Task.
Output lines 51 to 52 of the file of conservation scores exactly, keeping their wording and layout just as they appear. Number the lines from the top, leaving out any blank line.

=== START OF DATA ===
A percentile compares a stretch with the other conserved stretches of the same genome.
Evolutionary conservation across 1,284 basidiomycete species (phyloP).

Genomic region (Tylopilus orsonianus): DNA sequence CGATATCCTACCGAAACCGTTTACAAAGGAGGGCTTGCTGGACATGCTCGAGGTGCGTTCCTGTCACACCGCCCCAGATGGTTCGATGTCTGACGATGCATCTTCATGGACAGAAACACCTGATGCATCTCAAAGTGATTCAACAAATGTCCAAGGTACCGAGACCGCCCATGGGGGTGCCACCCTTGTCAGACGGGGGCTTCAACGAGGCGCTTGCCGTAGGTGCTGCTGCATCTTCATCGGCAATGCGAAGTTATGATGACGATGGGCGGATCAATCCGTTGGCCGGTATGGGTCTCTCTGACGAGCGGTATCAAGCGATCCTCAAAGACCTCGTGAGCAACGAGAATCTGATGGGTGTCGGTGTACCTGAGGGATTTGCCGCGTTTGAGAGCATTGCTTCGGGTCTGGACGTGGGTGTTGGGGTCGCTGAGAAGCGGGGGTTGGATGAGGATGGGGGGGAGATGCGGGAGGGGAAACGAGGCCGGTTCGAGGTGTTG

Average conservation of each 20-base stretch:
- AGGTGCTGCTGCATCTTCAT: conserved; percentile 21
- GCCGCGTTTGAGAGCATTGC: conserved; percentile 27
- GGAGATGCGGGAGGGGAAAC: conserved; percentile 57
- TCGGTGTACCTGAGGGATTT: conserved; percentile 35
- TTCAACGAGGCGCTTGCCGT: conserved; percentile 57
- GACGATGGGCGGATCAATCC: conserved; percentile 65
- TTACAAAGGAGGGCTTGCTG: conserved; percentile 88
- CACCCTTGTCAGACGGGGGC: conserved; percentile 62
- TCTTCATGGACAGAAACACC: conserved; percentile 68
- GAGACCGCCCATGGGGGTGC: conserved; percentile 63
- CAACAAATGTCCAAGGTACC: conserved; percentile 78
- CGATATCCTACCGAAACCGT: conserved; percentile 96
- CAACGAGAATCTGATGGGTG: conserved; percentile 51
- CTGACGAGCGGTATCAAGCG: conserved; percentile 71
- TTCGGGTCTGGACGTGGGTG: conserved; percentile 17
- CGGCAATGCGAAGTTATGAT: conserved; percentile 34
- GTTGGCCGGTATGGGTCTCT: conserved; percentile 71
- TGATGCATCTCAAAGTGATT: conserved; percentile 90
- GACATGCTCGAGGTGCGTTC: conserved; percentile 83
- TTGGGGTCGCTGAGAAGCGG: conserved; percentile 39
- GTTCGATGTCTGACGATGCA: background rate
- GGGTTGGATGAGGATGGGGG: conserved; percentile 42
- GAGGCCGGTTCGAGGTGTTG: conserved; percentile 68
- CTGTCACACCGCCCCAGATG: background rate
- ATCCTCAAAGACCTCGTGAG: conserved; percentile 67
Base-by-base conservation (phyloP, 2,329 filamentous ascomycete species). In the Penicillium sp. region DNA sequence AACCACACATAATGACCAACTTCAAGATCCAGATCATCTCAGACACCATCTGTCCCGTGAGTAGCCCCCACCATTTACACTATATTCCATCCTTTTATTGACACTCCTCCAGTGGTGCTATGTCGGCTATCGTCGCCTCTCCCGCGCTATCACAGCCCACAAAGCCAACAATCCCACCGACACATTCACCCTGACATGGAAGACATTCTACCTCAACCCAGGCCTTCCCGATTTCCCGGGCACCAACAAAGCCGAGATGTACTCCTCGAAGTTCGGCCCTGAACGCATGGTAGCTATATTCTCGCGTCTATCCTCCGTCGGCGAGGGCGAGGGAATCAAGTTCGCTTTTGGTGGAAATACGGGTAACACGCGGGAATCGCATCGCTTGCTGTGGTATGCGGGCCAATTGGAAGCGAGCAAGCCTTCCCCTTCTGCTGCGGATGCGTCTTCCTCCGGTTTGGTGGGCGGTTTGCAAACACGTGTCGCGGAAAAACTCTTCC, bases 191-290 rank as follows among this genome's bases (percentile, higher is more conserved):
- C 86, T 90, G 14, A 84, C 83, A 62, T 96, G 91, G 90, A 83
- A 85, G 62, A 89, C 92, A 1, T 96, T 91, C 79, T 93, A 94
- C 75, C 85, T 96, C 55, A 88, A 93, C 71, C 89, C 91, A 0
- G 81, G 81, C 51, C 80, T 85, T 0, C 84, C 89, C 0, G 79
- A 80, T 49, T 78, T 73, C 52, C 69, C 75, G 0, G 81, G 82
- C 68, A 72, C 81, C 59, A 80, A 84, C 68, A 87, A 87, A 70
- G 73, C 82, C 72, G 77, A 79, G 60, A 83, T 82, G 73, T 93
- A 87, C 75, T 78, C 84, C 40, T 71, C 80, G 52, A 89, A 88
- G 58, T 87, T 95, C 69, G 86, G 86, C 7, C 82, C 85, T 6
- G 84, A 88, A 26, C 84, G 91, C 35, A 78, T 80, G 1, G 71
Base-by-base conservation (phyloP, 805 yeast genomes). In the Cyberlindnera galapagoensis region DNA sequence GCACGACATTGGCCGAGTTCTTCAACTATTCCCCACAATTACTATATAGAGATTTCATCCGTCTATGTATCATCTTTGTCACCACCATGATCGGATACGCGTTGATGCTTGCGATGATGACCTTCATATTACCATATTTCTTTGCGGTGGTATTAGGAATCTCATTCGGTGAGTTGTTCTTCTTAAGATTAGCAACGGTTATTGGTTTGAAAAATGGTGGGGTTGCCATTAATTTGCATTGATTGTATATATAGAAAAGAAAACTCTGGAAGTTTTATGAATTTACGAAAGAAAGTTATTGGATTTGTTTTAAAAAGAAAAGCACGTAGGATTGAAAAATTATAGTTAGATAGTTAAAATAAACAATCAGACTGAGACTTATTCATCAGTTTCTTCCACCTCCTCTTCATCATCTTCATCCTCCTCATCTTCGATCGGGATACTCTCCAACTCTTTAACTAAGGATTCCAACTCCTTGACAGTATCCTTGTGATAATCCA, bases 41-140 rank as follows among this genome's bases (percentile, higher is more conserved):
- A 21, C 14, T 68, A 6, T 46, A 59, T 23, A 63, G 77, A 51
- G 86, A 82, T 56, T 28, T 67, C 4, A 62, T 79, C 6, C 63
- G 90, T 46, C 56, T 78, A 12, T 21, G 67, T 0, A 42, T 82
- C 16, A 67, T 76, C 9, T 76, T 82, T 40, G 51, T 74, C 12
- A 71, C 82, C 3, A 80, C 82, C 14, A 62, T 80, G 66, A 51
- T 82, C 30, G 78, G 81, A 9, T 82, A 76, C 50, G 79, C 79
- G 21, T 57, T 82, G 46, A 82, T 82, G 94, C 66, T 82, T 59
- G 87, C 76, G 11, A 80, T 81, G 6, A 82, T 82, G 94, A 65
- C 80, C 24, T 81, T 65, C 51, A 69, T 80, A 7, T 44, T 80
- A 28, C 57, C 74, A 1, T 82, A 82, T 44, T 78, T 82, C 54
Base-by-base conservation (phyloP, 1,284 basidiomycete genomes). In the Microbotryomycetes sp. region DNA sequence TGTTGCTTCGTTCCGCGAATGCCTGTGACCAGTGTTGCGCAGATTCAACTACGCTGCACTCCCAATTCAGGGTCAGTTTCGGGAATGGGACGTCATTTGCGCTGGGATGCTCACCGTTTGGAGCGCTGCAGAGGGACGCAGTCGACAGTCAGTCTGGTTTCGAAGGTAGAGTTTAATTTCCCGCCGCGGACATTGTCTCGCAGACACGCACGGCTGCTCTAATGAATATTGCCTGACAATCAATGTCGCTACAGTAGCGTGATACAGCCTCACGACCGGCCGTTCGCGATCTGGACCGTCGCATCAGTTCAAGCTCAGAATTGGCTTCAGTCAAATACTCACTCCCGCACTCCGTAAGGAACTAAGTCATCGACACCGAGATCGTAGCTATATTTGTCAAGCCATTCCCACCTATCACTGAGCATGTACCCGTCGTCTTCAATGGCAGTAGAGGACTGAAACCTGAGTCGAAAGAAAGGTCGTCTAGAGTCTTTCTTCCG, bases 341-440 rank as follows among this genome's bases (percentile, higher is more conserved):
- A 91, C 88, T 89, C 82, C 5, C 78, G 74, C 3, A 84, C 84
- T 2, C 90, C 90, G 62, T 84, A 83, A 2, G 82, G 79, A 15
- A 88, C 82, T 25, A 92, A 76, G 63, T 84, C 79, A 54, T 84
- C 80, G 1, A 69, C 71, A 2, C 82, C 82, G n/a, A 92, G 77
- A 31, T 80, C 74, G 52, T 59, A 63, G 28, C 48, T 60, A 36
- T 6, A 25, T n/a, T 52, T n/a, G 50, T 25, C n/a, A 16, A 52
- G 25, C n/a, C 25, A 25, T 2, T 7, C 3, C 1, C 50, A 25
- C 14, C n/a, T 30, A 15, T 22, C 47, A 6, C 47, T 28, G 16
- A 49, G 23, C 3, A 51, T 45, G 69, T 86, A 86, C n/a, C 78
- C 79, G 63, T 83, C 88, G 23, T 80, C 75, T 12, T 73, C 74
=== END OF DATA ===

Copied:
- A 28, C 57, C 74, A 1, T 82, A 82, T 44, T 78, T 82, C 54
Base-by-base conservation (phyloP, 1,284 basidiomycete genomes). In the Microbotryomycetes sp. region DNA sequence TGTTGCTTCGTTCCGCGAATGCCTGTGACCAGTGTTGCGCAGATTCAACTACGCTGCACTCCCAATTCAGGGTCAGTTTCGGGAATGGGACGTCATTTGCGCTGGGATGCTCACCGTTTGGAGCGCTGCAGAGGGACGCAGTCGACAGTCAGTCTGGTTTCGAAGGTAGAGTTTAATTTCCCGCCGCGGACATTGTCTCGCAGACACGCACGGCTGCTCTAATGAATATTGCCTGACAATCAATGTCGCTACAGTAGCGTGATACAGCCTCACGACCGGCCGTTCGCGATCTGGACCGTCGCATCAGTTCAAGCTCAGAATTGGCTTCAGTCAAATACTCACTCCCGCACTCCGTAAGGAACTAAGTCATCGACACCGAGATCGTAGCTATATTTGTCAAGCCATTCCCACCTATCACTGAGCATGTACCCGTCGTCTTCAATGGCAGTAGAGGACTGAAACCTGAGTCGAAAGAAAGGTCGTCTAGAGTCTTTCTTCCG, bases 341-440 rank as follows among this genome's bases (percentile, higher is more conserved):